NC State University“We wanted to look at the long-term impacts on mentees in naturally occurring mentorship relationships, rather than participants in formal mentorship programs,” says Dr. Steve McDonald, an associate professor of sociology at NC State and lead author of a paper on the work. “And we found that having a mentor provides a clear benefit well into their working lives.”
The researchers evaluated data from the National Longitudinal Survey of Adolescent Health, which asked more than 12,000 people in their teens and early 20s if they had ever had a mentor. Six years later, those young people were surveyed again and asked about their work. But the researchers did more than just compare numbers from the survey.
“People from socioeconomically advantaged backgrounds are more likely to have mentors,” McDonald says. “We wanted to find a way to determine which professional benefits stem from mentorship, as opposed to benefits that came from socioeconomic advantages.”
The researchers did this by using a model that compared people from nearly identical backgrounds in which the only difference was whether they had a mentor. The researchers then examined how these different groups fared in the job market.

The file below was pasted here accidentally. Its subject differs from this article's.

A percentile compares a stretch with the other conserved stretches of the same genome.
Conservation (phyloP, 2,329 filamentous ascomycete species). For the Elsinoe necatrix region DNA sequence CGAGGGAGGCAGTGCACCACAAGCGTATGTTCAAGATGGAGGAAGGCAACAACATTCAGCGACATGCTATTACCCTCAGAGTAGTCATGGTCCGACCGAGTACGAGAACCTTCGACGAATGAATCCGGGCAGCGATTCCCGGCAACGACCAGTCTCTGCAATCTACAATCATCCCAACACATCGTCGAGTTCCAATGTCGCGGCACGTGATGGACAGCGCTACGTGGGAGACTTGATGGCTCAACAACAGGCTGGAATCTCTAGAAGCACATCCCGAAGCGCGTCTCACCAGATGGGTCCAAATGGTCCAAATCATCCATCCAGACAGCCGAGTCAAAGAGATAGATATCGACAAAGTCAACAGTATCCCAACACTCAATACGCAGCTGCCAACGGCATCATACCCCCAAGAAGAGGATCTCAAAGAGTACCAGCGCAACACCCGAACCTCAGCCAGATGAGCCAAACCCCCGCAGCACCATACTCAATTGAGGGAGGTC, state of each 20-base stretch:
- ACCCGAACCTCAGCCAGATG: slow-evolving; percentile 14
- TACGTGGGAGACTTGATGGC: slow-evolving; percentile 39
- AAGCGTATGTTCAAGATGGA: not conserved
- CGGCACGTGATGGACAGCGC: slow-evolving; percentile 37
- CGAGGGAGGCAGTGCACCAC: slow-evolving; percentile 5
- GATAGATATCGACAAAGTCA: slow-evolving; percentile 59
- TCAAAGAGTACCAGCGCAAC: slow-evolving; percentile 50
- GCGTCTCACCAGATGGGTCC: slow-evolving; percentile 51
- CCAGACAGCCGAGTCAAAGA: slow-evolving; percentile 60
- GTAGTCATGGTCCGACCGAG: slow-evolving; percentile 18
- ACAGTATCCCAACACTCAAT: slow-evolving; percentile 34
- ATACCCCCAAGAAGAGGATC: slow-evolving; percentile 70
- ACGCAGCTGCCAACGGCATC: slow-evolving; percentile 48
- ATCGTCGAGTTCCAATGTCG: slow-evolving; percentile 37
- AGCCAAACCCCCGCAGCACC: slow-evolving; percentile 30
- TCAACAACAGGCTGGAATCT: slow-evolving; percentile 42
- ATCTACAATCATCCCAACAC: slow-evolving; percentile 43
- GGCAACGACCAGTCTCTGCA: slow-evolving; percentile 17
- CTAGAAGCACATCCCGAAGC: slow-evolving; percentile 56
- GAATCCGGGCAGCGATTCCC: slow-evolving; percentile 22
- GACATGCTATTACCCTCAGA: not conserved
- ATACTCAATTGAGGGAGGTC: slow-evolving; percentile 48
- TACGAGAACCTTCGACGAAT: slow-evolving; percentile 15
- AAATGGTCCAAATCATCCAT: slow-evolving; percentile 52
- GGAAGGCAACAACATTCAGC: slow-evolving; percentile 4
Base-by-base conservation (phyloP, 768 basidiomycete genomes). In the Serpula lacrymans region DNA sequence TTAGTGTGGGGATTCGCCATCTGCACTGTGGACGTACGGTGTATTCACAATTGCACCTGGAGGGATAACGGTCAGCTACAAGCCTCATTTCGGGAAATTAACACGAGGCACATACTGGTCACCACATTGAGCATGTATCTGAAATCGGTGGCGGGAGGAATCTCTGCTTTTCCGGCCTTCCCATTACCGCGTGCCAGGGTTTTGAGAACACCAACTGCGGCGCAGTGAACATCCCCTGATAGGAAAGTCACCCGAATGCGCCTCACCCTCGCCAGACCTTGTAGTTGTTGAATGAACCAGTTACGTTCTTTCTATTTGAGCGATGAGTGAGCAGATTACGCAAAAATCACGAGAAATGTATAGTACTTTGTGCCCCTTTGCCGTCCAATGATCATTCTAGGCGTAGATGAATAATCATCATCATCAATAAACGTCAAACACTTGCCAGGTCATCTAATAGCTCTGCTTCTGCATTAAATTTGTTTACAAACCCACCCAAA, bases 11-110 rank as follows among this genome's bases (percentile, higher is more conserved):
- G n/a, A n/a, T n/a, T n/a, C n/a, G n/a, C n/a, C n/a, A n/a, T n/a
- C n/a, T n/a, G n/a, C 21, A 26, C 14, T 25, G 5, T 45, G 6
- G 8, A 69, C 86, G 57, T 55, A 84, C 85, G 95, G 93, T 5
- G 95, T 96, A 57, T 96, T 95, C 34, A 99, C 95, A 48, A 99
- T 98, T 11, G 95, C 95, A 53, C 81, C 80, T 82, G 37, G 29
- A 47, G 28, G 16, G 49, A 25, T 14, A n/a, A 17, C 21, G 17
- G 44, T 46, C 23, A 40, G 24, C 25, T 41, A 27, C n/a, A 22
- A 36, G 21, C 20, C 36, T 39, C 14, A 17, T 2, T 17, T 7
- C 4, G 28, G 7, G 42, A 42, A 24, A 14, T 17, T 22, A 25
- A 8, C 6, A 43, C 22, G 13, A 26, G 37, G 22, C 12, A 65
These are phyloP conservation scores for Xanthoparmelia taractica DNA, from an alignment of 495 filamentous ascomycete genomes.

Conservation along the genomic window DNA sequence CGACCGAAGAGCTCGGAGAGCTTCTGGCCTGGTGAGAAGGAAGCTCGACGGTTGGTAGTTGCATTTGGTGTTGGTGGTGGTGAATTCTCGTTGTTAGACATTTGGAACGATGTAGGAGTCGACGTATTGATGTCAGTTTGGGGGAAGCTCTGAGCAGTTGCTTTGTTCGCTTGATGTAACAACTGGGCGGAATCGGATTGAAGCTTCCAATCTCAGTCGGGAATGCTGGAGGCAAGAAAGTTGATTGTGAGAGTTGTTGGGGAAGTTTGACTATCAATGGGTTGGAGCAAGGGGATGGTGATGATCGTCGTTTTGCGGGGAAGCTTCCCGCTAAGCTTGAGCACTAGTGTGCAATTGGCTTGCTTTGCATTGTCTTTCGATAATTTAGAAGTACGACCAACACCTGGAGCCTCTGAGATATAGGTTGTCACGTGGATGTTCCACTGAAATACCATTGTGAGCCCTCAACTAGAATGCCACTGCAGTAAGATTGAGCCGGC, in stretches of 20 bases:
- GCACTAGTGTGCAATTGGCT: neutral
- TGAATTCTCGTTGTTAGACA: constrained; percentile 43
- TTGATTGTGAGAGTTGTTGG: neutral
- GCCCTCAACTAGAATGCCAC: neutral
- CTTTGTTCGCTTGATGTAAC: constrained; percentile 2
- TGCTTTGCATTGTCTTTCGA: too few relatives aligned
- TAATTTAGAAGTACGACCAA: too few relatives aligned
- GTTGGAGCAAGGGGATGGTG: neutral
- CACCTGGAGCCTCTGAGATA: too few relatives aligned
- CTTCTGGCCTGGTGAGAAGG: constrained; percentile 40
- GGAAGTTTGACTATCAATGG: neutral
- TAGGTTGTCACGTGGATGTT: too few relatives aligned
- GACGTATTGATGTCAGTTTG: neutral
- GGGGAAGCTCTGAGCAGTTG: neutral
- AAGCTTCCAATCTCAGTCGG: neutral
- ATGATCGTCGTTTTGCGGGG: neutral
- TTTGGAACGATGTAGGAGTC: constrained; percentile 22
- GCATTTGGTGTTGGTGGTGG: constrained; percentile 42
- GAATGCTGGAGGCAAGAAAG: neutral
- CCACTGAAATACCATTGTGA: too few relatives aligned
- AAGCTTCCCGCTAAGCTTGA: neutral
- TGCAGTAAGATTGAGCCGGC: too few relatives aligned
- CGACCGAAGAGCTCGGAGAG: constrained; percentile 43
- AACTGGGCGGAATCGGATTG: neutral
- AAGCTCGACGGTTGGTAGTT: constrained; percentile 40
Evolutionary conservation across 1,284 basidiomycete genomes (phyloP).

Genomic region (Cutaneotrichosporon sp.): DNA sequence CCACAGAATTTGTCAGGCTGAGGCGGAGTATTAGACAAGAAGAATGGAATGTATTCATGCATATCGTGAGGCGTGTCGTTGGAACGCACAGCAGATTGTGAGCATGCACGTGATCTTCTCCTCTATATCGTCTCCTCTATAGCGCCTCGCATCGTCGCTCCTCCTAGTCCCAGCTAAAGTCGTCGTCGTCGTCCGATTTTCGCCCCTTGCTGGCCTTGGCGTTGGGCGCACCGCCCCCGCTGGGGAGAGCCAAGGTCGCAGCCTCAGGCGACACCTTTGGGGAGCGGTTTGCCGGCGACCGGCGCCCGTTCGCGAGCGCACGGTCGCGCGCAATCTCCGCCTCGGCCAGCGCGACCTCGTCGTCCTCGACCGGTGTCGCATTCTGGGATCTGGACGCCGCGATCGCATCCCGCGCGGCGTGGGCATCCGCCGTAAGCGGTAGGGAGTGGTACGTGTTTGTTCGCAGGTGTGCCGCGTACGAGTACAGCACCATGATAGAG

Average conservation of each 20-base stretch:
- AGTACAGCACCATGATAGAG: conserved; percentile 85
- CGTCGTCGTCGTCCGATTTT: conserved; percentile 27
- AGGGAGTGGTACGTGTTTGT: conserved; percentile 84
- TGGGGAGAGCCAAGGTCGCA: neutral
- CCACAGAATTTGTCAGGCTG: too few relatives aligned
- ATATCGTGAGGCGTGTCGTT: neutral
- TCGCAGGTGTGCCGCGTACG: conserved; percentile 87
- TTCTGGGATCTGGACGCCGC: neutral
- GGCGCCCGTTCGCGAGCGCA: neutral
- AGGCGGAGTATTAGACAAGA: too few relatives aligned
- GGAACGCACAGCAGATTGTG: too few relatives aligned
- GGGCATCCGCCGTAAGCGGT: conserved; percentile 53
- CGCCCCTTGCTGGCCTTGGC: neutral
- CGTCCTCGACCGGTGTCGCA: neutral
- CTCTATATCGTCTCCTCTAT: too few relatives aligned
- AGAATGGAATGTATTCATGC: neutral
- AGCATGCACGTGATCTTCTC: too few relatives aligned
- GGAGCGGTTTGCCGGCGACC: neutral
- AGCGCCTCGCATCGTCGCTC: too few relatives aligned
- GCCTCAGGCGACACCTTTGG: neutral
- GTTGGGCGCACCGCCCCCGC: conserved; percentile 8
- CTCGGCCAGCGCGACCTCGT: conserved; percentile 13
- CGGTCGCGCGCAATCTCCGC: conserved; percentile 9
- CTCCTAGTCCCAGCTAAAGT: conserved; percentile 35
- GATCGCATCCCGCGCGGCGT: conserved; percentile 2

“We found that overall employment and compensation were about the same,” says Joshua Lambert, co-author of the paper and a Ph.D. student at NC State. “But people who had mentors when they were younger had greater ‘intrinsic’ job rewards.”
Intrinsic job rewards are things like authority and autonomy, which make work more personally fulfilling.
“The findings imply that mentees learn to place a higher value on jobs with more intrinsic rewards – and those same characteristics are associated with long-term career success,” McDonald says.
The paper, “The Long Arm of Mentoring: A Counterfactual Analysis of Natural Youth Mentoring and Employment Outcomes in Early Careers,” is published online in the American Journal of Community Psychology. The research was supported by a grant from the U.S. Department of Labor.
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